Index Insurance Forum

General

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Risk characterizes life for many of the world’s poorest households. They are more likely to be located in environments where livelihoods are highly susceptible to weather and price variability and where health risks are pervasive. When these risks are uninsured, they not only reduce the current welfare of poor rural households, but also threaten future income growth and thus perpetuate poverty. Reducing the risks faced by poor households, and enabling poor households to better deal with bad events when they do occur, is essential to improving their welfare in the short run and their opportunities for income growth in the long run. This note draws on the briefs published in the IFPRI’s 2020 Focus “Innovations in Insuring the Poor” and other work, to examine the potential for agricultural insurance, and in particular index insurance, as a risk management tool for rural households in sub-Saharan Africa.
China is the world's most populous country and one of the largest producers and consumers of agricultural products. It produced crops and livestock valued at $366 billion in 2004, about 50 percent more than the U.S. total. Despite limited supplies of land, water, and other natural resources, China grows most of its own food and is a major exporter of many agricultural commodities. China ranks number 1 in the world in rice paddy production with over 40 percent more production than India which ranks number 2. Importantly, China also ranks number 1 in the world in fresh vegetable production with 4 times more production than India which ranks number 2 again. China is also the largest wheat producing country in the world. In total, China ranks number 1 in the world in the production of 45 agricultural commodities (FAO, 2005).
Pre-feasibility work is important, as initiating index insurance schemes is often very challenging. For example, the need for accurate and reliable data for the establishment of the index creates major challenges in many developing countries. For years there has been underinvestment in meteorological services and infrastructure and very often data series are simply not available. There are a number of prerequisites that are necessary for the implementation of pilot or scheme and practitioners should seek to identify whether these are available at the very outset of the activity. In certain cases, where some prerequisites are missing, there may be alternative solutions and technology can play an important role in this regard. For example, where traditional weather data is missing, “synthetic weather” has been constructed using a number of data sources to backfill missing gaps.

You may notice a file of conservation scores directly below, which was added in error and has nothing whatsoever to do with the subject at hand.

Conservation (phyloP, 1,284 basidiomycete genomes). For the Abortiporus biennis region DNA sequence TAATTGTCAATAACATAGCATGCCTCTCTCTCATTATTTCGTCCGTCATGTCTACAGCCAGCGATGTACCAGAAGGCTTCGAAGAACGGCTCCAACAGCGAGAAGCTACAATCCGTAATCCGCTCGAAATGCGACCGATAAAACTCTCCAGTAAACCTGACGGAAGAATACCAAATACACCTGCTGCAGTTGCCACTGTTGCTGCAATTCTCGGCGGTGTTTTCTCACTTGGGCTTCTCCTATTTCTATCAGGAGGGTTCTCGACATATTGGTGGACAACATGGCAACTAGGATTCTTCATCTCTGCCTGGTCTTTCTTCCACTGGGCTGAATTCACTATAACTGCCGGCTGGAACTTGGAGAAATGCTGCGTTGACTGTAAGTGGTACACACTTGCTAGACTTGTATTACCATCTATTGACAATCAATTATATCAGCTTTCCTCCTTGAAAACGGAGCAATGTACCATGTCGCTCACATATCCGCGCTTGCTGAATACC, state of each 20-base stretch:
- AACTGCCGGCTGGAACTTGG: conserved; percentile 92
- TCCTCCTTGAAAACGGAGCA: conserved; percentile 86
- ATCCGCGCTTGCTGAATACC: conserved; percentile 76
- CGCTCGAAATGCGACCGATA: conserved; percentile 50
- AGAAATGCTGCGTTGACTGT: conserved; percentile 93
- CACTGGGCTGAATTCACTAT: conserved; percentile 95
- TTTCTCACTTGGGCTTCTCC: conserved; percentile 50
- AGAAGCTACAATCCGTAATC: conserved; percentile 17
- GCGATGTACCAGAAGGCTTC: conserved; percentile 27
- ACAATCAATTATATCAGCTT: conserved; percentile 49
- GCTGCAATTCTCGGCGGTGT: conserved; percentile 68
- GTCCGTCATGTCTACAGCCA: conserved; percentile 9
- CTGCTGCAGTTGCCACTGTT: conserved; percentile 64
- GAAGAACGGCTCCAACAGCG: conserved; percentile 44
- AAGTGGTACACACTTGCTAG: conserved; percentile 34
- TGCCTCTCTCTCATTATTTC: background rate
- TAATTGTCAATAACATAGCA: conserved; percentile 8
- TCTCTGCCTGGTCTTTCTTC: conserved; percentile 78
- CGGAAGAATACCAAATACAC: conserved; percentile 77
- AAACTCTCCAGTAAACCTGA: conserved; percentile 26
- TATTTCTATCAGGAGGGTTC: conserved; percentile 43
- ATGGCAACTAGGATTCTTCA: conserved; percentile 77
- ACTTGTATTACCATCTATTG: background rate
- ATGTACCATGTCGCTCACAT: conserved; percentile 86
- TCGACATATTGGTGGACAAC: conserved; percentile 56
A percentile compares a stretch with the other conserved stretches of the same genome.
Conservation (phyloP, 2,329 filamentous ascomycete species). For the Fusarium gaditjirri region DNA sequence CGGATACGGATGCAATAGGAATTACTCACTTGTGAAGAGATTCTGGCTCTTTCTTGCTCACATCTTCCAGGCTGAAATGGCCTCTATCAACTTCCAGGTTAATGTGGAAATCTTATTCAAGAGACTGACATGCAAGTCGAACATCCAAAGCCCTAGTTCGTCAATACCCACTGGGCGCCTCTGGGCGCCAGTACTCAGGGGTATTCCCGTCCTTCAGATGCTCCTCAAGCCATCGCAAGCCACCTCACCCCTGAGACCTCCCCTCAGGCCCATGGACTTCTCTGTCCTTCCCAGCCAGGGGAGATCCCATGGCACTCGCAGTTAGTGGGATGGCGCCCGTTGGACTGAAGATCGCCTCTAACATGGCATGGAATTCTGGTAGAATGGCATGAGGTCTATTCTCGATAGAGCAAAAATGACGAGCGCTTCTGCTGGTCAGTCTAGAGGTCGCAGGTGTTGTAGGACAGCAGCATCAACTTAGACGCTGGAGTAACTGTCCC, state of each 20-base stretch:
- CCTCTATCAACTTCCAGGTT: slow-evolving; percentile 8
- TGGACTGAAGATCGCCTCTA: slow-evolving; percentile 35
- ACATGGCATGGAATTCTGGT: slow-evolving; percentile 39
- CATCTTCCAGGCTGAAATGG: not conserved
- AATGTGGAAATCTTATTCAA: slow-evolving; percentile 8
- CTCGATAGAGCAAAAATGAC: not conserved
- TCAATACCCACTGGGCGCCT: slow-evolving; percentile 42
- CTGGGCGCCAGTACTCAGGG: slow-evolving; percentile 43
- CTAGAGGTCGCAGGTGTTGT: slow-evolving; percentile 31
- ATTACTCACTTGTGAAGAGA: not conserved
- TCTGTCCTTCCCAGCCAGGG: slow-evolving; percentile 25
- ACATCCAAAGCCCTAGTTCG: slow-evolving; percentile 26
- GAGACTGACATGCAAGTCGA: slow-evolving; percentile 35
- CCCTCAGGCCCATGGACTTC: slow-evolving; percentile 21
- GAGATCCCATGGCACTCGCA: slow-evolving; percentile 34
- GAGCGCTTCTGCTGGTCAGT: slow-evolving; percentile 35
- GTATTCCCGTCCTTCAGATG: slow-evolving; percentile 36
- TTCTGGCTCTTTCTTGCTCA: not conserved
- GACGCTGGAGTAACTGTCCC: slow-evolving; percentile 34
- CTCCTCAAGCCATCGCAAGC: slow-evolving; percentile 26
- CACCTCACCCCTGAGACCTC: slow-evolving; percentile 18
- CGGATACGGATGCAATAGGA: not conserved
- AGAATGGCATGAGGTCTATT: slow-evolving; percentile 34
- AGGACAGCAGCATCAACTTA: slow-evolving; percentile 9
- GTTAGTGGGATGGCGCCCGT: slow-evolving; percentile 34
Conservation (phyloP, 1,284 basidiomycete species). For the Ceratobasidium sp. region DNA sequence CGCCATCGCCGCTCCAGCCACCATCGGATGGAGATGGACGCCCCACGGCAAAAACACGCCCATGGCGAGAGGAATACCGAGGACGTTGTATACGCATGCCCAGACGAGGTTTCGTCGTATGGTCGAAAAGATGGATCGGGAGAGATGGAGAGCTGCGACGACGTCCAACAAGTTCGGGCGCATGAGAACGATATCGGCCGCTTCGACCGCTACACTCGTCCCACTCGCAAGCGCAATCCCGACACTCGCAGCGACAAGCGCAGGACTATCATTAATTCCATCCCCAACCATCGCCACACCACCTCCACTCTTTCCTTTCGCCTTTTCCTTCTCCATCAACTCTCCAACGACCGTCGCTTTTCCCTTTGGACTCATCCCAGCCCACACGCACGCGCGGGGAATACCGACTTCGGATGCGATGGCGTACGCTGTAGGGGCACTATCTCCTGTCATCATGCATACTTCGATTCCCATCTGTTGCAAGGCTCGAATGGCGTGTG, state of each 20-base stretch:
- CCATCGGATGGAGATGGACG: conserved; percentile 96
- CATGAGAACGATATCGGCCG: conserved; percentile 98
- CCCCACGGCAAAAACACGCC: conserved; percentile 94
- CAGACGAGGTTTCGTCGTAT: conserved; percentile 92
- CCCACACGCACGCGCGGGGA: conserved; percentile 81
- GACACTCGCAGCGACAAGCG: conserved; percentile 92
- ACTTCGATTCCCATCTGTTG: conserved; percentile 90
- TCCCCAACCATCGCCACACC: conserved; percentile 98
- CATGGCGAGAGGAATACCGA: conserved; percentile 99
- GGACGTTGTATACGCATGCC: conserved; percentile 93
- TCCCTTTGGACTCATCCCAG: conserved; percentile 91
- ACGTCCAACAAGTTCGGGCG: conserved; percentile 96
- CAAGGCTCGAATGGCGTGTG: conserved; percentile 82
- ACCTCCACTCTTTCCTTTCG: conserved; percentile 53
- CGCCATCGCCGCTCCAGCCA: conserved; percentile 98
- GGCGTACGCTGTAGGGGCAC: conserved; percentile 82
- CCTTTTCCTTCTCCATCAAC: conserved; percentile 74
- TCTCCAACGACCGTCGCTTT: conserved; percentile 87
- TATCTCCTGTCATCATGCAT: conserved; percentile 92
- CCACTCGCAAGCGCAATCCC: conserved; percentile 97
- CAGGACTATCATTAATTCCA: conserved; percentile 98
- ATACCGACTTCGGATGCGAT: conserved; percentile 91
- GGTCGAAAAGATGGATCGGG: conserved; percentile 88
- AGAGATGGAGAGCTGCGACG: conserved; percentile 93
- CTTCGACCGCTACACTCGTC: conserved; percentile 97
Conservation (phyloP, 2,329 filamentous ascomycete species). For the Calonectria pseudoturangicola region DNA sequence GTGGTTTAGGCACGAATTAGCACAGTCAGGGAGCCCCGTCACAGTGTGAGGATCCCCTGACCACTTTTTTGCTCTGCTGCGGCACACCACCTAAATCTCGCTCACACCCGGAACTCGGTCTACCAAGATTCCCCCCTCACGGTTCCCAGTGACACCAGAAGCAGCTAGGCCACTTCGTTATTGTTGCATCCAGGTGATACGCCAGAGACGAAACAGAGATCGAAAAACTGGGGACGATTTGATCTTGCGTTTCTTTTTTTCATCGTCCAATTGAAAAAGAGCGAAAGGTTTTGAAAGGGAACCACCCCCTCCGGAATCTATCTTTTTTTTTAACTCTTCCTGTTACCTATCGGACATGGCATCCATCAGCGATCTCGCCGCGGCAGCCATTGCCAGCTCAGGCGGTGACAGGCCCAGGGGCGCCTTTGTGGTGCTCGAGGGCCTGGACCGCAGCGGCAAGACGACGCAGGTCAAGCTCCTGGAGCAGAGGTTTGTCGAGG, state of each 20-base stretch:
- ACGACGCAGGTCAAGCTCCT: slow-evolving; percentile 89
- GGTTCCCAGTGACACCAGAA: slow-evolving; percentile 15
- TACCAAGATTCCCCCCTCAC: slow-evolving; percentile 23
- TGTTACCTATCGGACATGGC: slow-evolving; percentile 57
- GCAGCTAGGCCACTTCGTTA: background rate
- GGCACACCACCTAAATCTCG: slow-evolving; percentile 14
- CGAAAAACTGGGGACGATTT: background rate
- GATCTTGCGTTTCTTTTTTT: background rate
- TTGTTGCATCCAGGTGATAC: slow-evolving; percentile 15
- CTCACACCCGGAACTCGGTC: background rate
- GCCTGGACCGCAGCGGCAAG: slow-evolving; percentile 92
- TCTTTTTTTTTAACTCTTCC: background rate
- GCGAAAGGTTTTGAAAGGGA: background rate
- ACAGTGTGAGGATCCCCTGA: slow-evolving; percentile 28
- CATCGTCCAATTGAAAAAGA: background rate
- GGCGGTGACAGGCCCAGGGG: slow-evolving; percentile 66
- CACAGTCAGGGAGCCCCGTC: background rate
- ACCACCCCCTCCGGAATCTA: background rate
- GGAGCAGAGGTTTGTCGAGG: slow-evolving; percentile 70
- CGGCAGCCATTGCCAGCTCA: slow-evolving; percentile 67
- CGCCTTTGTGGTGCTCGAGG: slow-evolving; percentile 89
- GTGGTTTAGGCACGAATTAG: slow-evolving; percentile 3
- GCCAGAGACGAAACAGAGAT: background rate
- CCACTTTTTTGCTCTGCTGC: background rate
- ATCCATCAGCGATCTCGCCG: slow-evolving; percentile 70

Full Publication available here Index-based micro-insurance overcomes many of the challenges faced by crop insurance programmes by delinking indemnification from individual production. Although subject to its own limitations, such as basis risk, index insurance may provide less-costly and more-transparent risk management than other alternative products, enabling farmers to make more-productive investments and better manage consumption risk.
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